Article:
I think in most cases our comfort zones are made of confidence and security and stepping out of them leaves us in a vulnerable state where we arent exaclty sure what to expect.  I know how I run on my own – how I pace myself, what playlist gets me going, whether I want to sing outloud, take a walk break, or do some speed work. I don’t know how my friend runs.  Whether she likes to listen to music or expects me to chat, whether she’ll want to take a walk break at all, or keeps close track of her pace on her Garmin.  I know how I play with my toddler, what snacks she likes, what her favorite games and toys are, when she needs a time-out, or a quiet book-break.  I don’t know how other moms deal with their kiddo’s terrible-two fits, or how a group of four nearly two-year-old girls will play together for several hours in a home that is not theirs, and with toys that I can almost guarantee there are not quadruplets of.  So, today when I was invited to do each of these things – run with a friend, and have a play-date with some moms and kiddos that I don’t really know very well – I immediately said, YES!  And then I remembered that I would be completely out of my comfort zone.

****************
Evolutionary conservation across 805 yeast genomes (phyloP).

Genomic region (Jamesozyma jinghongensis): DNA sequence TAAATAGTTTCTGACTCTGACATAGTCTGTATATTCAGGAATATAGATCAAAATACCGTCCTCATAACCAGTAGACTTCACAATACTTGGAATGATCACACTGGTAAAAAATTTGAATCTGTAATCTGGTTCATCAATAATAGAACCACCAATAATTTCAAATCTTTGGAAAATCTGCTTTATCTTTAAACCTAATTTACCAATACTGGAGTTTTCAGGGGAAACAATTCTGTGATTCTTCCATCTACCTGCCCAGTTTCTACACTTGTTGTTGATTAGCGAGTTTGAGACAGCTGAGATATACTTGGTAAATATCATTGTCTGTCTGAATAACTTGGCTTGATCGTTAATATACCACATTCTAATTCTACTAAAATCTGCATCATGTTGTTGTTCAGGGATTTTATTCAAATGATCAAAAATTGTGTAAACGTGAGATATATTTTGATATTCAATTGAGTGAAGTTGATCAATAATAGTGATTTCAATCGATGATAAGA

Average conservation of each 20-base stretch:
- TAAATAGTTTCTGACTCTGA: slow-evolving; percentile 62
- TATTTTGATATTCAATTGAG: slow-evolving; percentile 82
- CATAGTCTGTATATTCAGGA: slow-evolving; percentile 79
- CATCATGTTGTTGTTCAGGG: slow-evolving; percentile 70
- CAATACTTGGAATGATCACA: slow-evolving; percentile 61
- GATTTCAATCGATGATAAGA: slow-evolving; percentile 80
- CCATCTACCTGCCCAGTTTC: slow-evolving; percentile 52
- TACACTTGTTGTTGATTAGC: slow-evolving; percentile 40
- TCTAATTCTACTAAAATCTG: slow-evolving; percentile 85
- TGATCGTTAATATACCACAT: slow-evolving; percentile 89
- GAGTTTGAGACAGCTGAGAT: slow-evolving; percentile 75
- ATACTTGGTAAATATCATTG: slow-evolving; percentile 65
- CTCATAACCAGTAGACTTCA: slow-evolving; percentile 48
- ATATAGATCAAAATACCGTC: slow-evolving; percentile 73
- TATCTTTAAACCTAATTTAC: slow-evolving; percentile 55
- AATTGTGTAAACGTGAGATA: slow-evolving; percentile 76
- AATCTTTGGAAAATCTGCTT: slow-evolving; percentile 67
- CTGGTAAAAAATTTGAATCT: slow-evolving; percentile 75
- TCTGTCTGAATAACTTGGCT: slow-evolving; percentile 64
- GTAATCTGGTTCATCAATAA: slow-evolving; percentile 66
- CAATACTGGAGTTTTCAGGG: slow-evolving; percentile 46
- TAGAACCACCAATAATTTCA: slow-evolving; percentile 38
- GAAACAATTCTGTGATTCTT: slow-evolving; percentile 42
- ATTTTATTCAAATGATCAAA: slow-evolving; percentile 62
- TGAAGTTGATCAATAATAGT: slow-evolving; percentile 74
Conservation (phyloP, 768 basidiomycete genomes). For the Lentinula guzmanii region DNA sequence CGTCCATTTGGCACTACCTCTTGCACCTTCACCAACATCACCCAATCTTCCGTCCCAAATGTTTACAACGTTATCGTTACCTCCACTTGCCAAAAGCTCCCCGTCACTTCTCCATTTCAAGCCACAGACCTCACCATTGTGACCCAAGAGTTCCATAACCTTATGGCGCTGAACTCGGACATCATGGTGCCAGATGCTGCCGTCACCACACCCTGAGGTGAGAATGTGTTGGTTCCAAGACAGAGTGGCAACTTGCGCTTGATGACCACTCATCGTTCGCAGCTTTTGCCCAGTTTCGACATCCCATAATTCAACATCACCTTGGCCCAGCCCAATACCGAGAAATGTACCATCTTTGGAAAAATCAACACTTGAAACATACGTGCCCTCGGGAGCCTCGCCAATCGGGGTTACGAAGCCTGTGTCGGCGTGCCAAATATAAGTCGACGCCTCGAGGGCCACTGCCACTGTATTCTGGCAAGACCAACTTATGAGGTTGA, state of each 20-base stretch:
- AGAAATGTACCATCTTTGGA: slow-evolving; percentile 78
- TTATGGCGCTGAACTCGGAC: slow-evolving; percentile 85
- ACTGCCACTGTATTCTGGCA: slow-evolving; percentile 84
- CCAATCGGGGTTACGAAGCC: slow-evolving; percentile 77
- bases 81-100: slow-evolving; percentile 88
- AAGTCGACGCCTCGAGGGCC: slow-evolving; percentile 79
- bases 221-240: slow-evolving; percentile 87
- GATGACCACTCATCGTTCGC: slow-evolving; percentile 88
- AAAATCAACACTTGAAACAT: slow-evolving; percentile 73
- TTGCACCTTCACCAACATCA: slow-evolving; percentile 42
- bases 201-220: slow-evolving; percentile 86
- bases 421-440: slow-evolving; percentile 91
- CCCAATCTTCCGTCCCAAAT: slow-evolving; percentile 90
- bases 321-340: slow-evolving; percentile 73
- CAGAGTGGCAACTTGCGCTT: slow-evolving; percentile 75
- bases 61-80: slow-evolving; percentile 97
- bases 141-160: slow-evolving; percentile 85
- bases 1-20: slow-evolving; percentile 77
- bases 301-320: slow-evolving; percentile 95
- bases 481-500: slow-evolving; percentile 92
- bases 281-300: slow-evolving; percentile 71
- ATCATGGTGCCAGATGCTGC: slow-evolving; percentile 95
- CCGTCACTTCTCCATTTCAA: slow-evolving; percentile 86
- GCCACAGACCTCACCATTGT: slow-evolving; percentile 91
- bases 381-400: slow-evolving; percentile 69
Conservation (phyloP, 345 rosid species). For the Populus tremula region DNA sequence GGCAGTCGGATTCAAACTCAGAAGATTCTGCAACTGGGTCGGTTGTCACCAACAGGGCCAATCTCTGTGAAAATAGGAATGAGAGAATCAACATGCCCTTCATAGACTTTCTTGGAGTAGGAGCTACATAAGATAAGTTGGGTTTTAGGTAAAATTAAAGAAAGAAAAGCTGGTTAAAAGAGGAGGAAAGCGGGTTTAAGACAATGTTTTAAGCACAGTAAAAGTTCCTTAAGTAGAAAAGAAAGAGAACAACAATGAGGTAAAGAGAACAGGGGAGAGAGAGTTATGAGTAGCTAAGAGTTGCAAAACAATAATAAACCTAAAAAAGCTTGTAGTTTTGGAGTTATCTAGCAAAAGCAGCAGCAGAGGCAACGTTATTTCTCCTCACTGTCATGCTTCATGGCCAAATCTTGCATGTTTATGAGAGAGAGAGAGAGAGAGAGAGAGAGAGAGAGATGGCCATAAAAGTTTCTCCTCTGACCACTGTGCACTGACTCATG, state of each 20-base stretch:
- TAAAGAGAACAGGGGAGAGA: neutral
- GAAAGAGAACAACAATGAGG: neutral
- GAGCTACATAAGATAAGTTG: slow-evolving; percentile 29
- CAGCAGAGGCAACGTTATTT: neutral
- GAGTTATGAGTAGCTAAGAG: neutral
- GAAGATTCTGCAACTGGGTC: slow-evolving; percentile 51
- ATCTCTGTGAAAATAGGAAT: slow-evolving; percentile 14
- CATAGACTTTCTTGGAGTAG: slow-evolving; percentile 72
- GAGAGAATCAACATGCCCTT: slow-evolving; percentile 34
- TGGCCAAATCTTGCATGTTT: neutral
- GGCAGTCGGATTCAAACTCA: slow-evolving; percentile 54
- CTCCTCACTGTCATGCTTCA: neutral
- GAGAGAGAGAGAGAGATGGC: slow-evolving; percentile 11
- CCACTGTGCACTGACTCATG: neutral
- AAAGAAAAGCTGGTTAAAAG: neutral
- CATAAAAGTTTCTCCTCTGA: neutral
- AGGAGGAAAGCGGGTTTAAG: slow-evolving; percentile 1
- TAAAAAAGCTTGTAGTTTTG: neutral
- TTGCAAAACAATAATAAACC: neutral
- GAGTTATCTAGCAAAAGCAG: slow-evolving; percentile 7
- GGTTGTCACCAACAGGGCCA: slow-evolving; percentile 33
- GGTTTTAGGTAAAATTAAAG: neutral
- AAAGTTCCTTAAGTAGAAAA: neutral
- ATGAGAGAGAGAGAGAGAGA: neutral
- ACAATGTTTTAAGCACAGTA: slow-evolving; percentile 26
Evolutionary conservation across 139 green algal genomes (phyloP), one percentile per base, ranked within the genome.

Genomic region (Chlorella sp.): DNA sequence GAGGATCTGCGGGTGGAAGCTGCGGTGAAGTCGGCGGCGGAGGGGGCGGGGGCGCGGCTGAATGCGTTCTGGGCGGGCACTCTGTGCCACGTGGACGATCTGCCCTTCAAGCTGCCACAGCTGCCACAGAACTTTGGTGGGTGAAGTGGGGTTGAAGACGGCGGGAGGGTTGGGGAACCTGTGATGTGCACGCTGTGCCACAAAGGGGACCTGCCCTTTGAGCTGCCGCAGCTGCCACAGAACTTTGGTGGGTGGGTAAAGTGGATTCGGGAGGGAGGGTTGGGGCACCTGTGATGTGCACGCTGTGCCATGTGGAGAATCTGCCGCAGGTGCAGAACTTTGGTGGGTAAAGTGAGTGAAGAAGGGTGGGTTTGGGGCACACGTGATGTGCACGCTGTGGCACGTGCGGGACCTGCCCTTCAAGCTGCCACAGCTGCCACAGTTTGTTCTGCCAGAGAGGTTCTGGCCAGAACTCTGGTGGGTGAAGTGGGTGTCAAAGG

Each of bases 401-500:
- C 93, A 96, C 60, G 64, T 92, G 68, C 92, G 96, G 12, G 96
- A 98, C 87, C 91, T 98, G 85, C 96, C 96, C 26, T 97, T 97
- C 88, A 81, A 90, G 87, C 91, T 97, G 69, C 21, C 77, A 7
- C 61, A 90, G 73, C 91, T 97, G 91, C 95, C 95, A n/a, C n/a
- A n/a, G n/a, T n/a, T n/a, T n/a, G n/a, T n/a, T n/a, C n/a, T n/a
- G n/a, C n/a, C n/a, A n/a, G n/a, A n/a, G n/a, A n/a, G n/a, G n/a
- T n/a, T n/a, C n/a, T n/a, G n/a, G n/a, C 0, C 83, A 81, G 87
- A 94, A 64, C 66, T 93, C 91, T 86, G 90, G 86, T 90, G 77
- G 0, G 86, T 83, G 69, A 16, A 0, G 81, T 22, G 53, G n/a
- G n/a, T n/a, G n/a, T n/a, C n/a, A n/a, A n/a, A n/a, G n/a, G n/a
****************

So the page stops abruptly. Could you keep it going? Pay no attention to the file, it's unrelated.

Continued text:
A few years ago I would’ve declined both invitations, assuming that it would be a waste to run with someone else, because I would definitely slow them down and make a fool of myself, and if I got together with a group of girls I didn’t really know, I would be the ugliest, dumbest, and least funny, or relevant person there.  It irks me to even say that I would have felt that way, but it’s true.  Becoming a Mom has instilled a desire within me to love myself and to believe in myself so that my daughter could love and believe in me, but more importantly, so she would know how to love and believe in herself.  Raising a little girl is my life’s greatest challenge.  I want her to be everything that I am, everything that I wanted to be, strived to be, failed to be, dreamed of being, and more.  The old saying “monkey see, monkey do” is quite true, I think, in parenting.  Modeling a behavior is the quickest way to get your child to catch on and do it themselves.  So, how can I expect that she challenge herself to try new things if I don’t do it?